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Cyclic Subgroups: Finite Groups


Date: 02/01/2002 at 20:26:11
From: Dani
Subject: Cyclic subgroups: Finite Groups

Is there a noncyclic subgroup of order 4 in U(40)?
If so how can it be found?

Sincerely,
Dani


Date: 02/02/2002 at 00:04:13
From: Doctor Paul
Subject: Re: Cyclic subgroups: Finite Groups

There are two isomorphism classes for groups of order four: either a 
group of order four is isomorphic to the cyclic group Z_4 or a group 
of order four is isomorphic to the Klein Four group. Recall that the 
Klein Four group is noncyclic since every element squared is the 
identity (i.e., every nonidentity element has order two). This means 
that the group has no element of order four and hence cannot be 
cyclic.

So if there is a noncyclic subgroup of order 4 in 

U(40) = {x in Z_40 | gcd(x,40) = 1}

then it must be isomorphic to the Klein Four group. So it must have 
the identity element and it must have three elements whose square is 
the identity.

In other words, you want to find elements x in U(40) such that x^2 is 
the identity element (i.e., 1) in U(40).  

Recall that multiplication is reduced mod 40 in the group U(40). So 
asking that x^2 be the identity element in U(40) is equivalent to 
asking that x^2 = 1 mod 40.

To find such values for x, I just started looking at numbers that were 
congruent to 1 mod 40 and checked to see if they were perfect squares.

1 is a perfect square so sqrt(1) = 1 must be in our noncyclic subgroup 
of order four.

41 isn't a perfect square.

81 is a perfect square so sqrt(81) = 9 must be in our noncyclic 
subgroup of order four.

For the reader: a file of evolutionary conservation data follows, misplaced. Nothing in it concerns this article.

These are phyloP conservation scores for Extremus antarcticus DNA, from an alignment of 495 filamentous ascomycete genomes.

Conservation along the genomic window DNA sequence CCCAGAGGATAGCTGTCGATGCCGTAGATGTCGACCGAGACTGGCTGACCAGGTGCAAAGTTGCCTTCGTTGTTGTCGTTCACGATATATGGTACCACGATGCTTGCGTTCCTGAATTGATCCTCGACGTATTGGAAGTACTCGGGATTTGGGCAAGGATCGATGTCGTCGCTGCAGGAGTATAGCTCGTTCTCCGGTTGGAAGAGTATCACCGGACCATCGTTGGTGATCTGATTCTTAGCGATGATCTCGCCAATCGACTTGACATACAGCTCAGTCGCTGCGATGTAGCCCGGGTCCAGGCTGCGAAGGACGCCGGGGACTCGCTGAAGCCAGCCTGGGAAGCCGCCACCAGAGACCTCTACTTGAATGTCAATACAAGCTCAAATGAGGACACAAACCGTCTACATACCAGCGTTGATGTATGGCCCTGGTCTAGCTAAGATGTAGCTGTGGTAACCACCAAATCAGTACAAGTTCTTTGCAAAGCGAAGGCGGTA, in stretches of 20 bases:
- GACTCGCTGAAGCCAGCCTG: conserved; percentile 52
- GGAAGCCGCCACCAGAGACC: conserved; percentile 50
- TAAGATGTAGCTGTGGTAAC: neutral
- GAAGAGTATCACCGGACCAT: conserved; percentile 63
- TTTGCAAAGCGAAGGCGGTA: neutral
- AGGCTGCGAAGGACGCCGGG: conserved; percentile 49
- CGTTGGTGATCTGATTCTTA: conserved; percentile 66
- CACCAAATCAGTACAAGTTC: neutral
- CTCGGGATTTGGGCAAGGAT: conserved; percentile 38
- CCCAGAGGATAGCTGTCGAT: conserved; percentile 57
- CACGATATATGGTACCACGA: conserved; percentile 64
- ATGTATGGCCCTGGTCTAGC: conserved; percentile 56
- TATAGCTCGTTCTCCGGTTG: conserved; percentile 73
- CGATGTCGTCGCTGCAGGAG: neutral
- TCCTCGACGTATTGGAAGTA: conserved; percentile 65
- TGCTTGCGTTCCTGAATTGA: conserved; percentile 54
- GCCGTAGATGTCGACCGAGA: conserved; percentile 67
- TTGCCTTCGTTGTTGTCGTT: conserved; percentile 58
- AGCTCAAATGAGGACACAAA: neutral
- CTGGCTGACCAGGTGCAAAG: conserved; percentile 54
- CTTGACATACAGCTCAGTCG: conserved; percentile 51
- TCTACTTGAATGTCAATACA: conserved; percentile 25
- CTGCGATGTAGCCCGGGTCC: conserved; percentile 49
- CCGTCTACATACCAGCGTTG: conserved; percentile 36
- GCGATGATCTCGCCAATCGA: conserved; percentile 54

121 is a perfect square so sqrt(121) = 11 must be in our noncyclic 
subgroup of order four.

So far we have {1, 9, 11, __ }

Since we know that this is a subgroup, it must be closed under the 
group operation (multiplication), so 9*11 = 99 = 19 must be the fourth 
element in the group. To verify this, we check that 
19^2 = 361 = 1 mod 40.

Thus we have the noncyclic subgroup {1, 9, 11, 19} with multiplication 
table as follows:

 * |   1   9   11   19
-----------------------
1  |   1   9   11   19
   |
9  |   9   1   19   11
   |
11 |  11  19    1    9
   |
19 |  19  11    9    1


As desired, this group is isomorphic to the Klein Four group.

I hope this helps. Please write back if you'd like to talk about this 
more.

- Doctor Paul, The Math Forum
  http://mathforum.org/dr.math/   


Date: 02/02/2002 at 09:25:07
From: Dani
Subject: Cyclic subgroups: Finite Groups

Thank you for sharing your knowledge. It is quite easy to see the 
process from your steps. I appreciate your taking the time to help 
me with what looks like a rather simple problem now. :) 

Thank you,
Dani
    
Associated Topics:
College Modern Algebra

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